The Ugly SuitTabloid life surrounds us. Artifice has replaced art, style trumps substance. Sincerity and honesty got lost along the way. Once in a while though, something breaks through. That’s where The Uglysuit and their self-titled record come in. Made up of six friends from Oklahoma City ranging in age from 20-23, The Uglysuit brings a different mentality to what they do — remarkably fresh-faced and honest, the band believes in letting loose, fostering a heartfelt atmosphere of hope and love, and works hard to shape what comes naturally. Playing together since their early teen years has given them an almost familial connection which shines through on their beautiful, fully-realized debut album. The Uglysuit’s music is an extended love song to the notion that everything is possible, yet nothing is guaranteed. It’s born of excitement and energy and built on potential and promise. It’s based on the premise that change exists in everything, and where a wide-eyed view of the world doesn’t equal naiveté. It reminds us that we are alive, and that maybe it’s not too late. Catch these surging local boys 6 p.m. Saturday night on the Poseidon Stage.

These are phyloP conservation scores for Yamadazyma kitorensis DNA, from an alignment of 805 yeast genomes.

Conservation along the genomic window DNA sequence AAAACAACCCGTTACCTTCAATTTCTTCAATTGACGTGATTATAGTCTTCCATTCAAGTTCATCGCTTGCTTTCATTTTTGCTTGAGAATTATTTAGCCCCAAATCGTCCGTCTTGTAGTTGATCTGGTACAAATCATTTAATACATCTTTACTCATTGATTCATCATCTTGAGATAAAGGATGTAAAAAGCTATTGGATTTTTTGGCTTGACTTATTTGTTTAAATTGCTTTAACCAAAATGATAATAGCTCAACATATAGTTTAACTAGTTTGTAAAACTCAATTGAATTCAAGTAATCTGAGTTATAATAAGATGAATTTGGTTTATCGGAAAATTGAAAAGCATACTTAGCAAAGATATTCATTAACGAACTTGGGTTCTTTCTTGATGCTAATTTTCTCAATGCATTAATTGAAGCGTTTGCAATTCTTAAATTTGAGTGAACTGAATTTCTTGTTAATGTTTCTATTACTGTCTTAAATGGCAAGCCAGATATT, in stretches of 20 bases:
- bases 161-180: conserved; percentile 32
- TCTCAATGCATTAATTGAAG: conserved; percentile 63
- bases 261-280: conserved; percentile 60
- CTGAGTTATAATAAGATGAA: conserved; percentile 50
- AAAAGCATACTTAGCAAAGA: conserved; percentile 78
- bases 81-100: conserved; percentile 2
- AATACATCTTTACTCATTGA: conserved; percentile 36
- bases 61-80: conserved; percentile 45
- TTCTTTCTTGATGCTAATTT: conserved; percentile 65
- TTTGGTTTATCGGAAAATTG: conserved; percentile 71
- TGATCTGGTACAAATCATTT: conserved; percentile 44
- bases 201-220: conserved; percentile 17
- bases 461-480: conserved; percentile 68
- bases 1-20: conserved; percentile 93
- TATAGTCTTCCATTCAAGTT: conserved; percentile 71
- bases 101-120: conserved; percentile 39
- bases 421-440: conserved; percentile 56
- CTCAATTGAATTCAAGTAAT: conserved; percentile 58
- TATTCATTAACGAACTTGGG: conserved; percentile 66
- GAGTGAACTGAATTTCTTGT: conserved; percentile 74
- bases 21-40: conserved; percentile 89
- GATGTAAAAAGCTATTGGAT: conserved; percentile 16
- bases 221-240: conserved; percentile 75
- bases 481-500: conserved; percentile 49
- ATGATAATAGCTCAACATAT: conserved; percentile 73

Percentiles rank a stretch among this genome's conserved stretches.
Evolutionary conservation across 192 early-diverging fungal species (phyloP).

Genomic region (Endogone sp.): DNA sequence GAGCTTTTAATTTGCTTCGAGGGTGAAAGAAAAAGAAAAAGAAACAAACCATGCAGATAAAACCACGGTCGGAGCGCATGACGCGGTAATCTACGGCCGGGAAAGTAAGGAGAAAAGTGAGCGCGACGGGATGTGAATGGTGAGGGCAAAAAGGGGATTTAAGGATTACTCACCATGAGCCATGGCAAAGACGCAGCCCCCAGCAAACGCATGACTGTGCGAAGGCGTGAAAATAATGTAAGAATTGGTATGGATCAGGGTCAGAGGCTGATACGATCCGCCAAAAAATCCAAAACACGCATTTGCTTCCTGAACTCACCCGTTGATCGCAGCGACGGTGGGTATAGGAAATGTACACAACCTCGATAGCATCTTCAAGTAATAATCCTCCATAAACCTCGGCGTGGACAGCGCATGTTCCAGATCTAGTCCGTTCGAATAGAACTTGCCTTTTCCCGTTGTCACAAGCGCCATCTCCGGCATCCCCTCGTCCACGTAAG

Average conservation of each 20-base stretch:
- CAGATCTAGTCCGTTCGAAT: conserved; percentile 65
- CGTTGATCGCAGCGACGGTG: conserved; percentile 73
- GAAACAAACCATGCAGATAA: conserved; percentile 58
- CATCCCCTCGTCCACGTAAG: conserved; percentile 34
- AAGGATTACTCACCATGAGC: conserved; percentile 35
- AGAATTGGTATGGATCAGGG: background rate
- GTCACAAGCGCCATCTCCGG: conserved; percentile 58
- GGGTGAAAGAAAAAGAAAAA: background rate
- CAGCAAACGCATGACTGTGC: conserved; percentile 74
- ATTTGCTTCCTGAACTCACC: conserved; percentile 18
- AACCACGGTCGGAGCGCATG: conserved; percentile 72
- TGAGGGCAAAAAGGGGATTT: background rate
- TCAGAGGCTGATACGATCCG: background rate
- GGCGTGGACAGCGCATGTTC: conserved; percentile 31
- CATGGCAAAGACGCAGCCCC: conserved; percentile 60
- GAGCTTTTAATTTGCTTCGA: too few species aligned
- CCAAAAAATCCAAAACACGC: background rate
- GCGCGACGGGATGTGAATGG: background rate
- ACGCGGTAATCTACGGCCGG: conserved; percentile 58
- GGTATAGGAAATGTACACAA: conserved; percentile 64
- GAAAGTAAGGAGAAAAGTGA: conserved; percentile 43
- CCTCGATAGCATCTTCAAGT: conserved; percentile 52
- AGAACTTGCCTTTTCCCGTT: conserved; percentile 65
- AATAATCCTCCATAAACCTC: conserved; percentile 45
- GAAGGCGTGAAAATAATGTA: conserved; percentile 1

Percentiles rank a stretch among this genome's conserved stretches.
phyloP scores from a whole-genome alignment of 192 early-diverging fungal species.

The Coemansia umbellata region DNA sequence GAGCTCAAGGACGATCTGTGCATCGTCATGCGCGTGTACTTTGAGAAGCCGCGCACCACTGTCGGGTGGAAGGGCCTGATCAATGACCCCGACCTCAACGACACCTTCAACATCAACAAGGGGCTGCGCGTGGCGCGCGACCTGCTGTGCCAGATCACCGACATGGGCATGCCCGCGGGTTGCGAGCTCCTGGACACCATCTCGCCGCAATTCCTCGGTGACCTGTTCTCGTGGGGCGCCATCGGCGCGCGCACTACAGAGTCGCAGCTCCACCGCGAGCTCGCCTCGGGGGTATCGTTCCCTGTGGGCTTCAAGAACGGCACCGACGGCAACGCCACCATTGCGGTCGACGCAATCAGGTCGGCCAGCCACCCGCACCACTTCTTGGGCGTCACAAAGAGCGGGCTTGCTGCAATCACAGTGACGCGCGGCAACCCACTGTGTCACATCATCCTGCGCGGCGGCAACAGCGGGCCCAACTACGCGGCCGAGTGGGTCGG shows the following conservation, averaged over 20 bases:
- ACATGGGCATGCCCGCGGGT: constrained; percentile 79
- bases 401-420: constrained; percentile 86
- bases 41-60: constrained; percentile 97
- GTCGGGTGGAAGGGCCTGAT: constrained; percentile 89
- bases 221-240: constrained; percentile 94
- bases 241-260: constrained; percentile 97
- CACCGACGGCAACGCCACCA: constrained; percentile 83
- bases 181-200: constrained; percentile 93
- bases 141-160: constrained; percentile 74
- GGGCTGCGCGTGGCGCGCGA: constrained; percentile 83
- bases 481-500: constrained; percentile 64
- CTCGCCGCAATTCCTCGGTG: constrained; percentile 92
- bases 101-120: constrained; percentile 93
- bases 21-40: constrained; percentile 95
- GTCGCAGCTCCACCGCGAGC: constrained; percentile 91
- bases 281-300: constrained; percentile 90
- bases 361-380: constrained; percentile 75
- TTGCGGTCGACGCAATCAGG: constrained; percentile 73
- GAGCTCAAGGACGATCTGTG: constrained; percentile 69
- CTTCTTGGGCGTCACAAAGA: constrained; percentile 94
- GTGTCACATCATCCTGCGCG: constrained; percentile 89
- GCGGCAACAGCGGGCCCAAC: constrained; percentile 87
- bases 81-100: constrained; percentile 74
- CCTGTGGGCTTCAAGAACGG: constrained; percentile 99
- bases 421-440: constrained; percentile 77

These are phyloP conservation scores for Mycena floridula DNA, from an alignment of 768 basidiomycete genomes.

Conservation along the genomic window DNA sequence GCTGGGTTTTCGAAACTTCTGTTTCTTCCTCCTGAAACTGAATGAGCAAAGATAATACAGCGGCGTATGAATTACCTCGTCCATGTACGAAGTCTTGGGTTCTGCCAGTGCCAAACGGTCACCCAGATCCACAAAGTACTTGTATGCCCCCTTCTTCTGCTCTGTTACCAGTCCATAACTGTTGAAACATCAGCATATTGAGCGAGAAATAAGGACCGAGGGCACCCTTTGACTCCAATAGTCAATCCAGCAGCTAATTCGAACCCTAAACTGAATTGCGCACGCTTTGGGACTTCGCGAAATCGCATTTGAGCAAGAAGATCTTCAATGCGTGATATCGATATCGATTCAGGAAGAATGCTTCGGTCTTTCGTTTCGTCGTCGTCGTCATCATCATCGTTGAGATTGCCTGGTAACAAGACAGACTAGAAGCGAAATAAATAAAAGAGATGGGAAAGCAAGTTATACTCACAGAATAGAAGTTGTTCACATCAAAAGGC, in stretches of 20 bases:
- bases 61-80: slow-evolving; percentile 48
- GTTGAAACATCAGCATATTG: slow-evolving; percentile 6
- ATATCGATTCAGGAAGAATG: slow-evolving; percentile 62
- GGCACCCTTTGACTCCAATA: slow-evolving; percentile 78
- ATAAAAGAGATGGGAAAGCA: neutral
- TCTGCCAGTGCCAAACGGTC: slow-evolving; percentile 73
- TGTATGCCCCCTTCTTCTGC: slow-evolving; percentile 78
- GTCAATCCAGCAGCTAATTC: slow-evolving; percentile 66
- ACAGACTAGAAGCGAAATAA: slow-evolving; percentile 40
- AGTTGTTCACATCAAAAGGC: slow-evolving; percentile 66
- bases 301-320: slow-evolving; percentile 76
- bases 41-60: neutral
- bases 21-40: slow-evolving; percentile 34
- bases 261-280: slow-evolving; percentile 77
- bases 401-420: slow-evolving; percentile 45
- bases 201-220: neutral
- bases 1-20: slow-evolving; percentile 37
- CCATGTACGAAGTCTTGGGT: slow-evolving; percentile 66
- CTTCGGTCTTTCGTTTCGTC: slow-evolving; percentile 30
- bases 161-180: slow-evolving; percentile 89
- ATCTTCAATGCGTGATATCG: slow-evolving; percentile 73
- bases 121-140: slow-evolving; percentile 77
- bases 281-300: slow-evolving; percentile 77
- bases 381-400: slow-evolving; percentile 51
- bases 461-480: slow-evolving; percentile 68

Blue OctoberOn the latest Blue October album, “Approaching Normal,” Justin Furstenfeld, moves his band forward into confident new territory as a songwriter and as a storyteller. Steve Lillywhite, the producer synonymous with U2 and five-time Grammy Award winner guided the way and the result is an album that breaks the mold of whatever anyone may think Blue October is. Lillywhite’s first attraction to Blue October was the voice. “For me, it’s always the voice that gets me first because my opinion on a voice never changes. There are singers and there are expressionists and Justin is both,” says Lillywhite. “Their music really touches people in a way that the music of great artists do. There is bond of passion and trust between artist and audience.” “Approaching Normal” is the follow-up to the band’s platinum-selling breakthrough album, “Foiled.” Released in 2006, the first single, “Hate Me,” a song that offers a stepping stone from regret to hope, became the surprise modern rock anthem of the year, spending 16 weeks in the Top 10 with five weeks at No. 2. The crossover success of the follow-up single, “Into the Ocean,” propelled the album sales well into the million plus territory in North America alone. Having a platinum selling album creates pressure and as a songwriter, Furstenfeld felt it. Lillywhite helped him along the way by encouraging him to work more deliberately at his craft. “He pushed me as a writer. I would have a song written and Steve would say, ‘that part is boring.’ No one had ever said that to me before. Steve would tell me to sit down and work on it, and I never did that before. I re-wrote melodies and lyrics that didn’t make sense and now they are gorgeous. He pushed me to be better and that inspired me and I accomplished more than I would of on my own.” Blue October plays Saturday night at 9:30 on the Poseidon Stage.